Directors David Alvarado (pictured, right) and Jason Sussberg (left) discuss their SXSW world premiere The Immortalists, which looks at two scientists chasing eternal youth and raises questions about life, death and the possibility of living forever.
When director David Alvarado (pictured, right) turns 30, a week after his first feature documentary The Immortalists premieres at SXSW, he will officially begin a self-described march towards the grave.
According to the film, this is when the aging process truly starts, and it’s a grim road to the bitter end. But if gerontologists Aubrey de Grey and Bill Andrews – the protagonists of Alvarado and Jason Sussberg’s documentary – have their way, the filmmaker could stay 30 years old forever.
The Immortalists, which premiered Saturday (March 8) as part of SXSW Film’s documentary feature competition, follows the pursuits of two men trying to create eternal youth using complex scientific innovations. Though they employ different methods and theories, both share the goal of achieving immortality.
“Hundreds of years from now, we’re going to look back and be shocked by this horrible world we used to live in, where people used to get old and die,” says Andrews in the film.
Sussberg and Alvarado met while working on an experimental music project on Chopin in the basement of Stanford University’s computer music center. Sussberg was working on a documentary about Silicon Valley’s libertarian futurists who’d been raising questions about immortality, and began discussing the topic with Alvarado. When they started The Immortalists in 2010, they wanted to make a film about scientists, not just science.
De Grey’s eccentricity and prominence in the field made him a prime candidate, and when Andrews contacted the filmmakers after hearing about their Kickstarter campaign, it was clear they had found their match.
Andrews is a 61-year-old ultra-marathon-running scientist based in Reno, Nevada. His research focuses on telomeres – the caps at the end of chromosomes that fall apart as we age – and telomerase, an enzyme that reverses the effects of cellular aging. In the next three years, he’s hoping to develop a drug that releases more telomerase in our bodies – hopefully in time to save his 84-year-old father’s life.
Meanwhile, in Cambridge, England, the heavily-bearded, occasional nudist De Gray believes people should live rich, carefree lives, doing whatever they wish to their bodies, and then use anti-aging therapies for damage control. The 50-year-old says he’s not interested in slowing the aging process, but rather reversing it completely.
Over the course of The Immortalists, the men must doggedly defend their beliefs, whether to secure important project funding, or to reconcile their research with loved ones who struggle to understand their lifestyles.
For Sussberg and Alvarado, the challenge was making De Grey and Andrews’ highly complex ideas accessible to a layperson.
“In order to know these guys, you have to know just a little bit about their science, and you have to track those ideas and try to understand them if you’re going to decide to believe them or not,” says Alvarado.
To do this, the pair relied on a “black box” set in which the scientists’ interviews could be superimposed with whimsical animation illustrating their commentary.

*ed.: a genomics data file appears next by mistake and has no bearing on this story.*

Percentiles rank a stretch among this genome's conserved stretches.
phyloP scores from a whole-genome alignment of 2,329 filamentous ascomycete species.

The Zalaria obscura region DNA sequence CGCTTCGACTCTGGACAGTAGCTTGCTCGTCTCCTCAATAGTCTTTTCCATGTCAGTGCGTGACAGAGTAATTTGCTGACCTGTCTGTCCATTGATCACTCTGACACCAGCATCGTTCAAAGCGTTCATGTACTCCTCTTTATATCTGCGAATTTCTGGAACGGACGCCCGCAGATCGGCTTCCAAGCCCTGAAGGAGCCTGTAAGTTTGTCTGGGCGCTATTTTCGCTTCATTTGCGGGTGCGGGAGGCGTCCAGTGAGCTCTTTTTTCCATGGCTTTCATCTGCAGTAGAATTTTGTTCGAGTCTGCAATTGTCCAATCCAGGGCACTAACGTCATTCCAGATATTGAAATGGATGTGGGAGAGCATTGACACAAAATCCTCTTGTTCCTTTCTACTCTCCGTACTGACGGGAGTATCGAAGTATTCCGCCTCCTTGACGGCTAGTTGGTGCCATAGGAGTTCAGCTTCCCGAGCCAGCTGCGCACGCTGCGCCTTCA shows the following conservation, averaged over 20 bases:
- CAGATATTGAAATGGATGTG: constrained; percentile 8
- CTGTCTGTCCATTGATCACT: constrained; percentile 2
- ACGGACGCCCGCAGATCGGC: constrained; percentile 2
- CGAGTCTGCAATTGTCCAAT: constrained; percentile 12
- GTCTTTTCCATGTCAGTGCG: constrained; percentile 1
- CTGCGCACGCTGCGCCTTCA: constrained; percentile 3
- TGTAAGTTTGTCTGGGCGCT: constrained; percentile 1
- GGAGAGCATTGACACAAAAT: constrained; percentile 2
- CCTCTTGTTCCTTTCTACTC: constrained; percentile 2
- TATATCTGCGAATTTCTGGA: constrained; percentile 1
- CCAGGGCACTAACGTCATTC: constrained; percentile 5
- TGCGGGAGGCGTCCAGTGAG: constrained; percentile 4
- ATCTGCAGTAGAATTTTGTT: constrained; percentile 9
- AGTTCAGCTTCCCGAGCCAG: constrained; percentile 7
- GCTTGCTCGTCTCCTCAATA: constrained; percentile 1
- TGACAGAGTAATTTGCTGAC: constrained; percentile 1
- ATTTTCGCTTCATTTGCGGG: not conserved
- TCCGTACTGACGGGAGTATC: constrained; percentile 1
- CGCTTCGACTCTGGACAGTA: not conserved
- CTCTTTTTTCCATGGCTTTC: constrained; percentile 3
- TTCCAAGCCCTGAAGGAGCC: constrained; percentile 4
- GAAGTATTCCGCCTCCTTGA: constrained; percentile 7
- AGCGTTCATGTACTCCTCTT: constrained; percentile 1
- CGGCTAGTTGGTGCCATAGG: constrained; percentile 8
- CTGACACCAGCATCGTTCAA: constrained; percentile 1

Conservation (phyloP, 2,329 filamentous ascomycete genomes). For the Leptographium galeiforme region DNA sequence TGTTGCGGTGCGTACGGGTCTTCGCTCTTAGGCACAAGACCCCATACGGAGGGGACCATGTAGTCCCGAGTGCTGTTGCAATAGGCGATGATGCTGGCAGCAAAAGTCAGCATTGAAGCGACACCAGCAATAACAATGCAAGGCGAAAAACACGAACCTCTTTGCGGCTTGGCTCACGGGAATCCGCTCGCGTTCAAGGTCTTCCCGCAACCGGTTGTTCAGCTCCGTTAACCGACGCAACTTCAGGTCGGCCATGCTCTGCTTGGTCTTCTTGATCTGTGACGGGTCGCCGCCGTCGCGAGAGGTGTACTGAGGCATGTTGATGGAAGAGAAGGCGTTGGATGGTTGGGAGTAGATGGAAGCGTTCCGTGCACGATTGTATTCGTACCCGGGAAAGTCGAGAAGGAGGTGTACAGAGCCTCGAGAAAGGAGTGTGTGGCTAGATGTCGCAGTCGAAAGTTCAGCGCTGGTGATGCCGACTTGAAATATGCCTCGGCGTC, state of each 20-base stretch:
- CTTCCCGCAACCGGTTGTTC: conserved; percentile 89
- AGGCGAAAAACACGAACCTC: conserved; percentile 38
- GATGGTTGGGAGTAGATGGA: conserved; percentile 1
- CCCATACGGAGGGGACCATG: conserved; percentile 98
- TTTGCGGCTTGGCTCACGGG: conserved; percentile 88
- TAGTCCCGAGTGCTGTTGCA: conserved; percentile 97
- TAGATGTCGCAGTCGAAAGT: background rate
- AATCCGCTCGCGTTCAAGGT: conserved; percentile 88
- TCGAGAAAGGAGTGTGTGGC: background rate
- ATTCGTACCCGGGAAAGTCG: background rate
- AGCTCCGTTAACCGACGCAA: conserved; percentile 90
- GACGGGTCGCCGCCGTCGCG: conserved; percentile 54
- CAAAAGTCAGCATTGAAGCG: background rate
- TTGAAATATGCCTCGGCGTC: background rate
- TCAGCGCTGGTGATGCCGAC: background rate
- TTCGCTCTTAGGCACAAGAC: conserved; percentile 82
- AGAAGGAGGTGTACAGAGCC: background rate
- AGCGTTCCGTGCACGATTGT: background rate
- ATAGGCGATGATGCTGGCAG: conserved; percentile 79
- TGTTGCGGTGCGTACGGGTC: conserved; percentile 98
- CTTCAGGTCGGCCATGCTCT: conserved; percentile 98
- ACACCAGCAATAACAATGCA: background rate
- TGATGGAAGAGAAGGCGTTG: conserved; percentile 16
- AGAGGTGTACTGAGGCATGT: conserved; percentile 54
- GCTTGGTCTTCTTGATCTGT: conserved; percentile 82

But even with explanations, immortality is not easily entertained by those who argue that a finite life cycle is natural and necessary to human evolution. The directors traded off in their opinions – each doubting immortality at different points – but they’ve come on board with De Grey and Andrews.
“They say that life is better finite, and that death is something that takes people we love away from us and that’s somehow beautiful,” says Alvarado. “Now, I just totally disagree with that. You still have the preciousness of life because even if grandma doesn’t die of old age or cancer or diabetes or heart disease – all those age-related illnesses – she could still get hit by a bus, so life is still finite.”
Sussberg adds: “I started out a sceptic and I thought it was not possible and full of hubris and potentially damaging. But I’ve come around to thinking it is possible these scientists are up to something. I think it’s sort of a foregone conclusion now that eventually it will happen, the question is how soon.”
Not soon enough, it turned out, for one of the film’s characters – a colleague and high school friend of Andrews’ – who passed away just weeks before the SXSW premiere. As the filmmakers scrambled to rework the doc, the death added urgency to the scientists’ cause, and Sussberg and Alvarado’s own journey to SXSW after years of work.
“After three years of working for free, of throwing tens of thousands of dollars each into this movie and not getting any grant support along the way, here we are about to launch the film,” says Alvarado. “It’s a pretty exciting moment for us.”
And they’re not missing a beat. The pair is already working on a feature on “de-extinction,” the phenomenon in which extinct species are brought back to life, as in Steven Spielberg’s Jurassic Park.
A fitting topic for filmmakers who have contemplated life and death far longer than most people.
- The Immortalists screens in Texas Saturday (March 15) at 11 a.m. at the Topfer Theatre at ZACH
- Check out the trailer for the film below: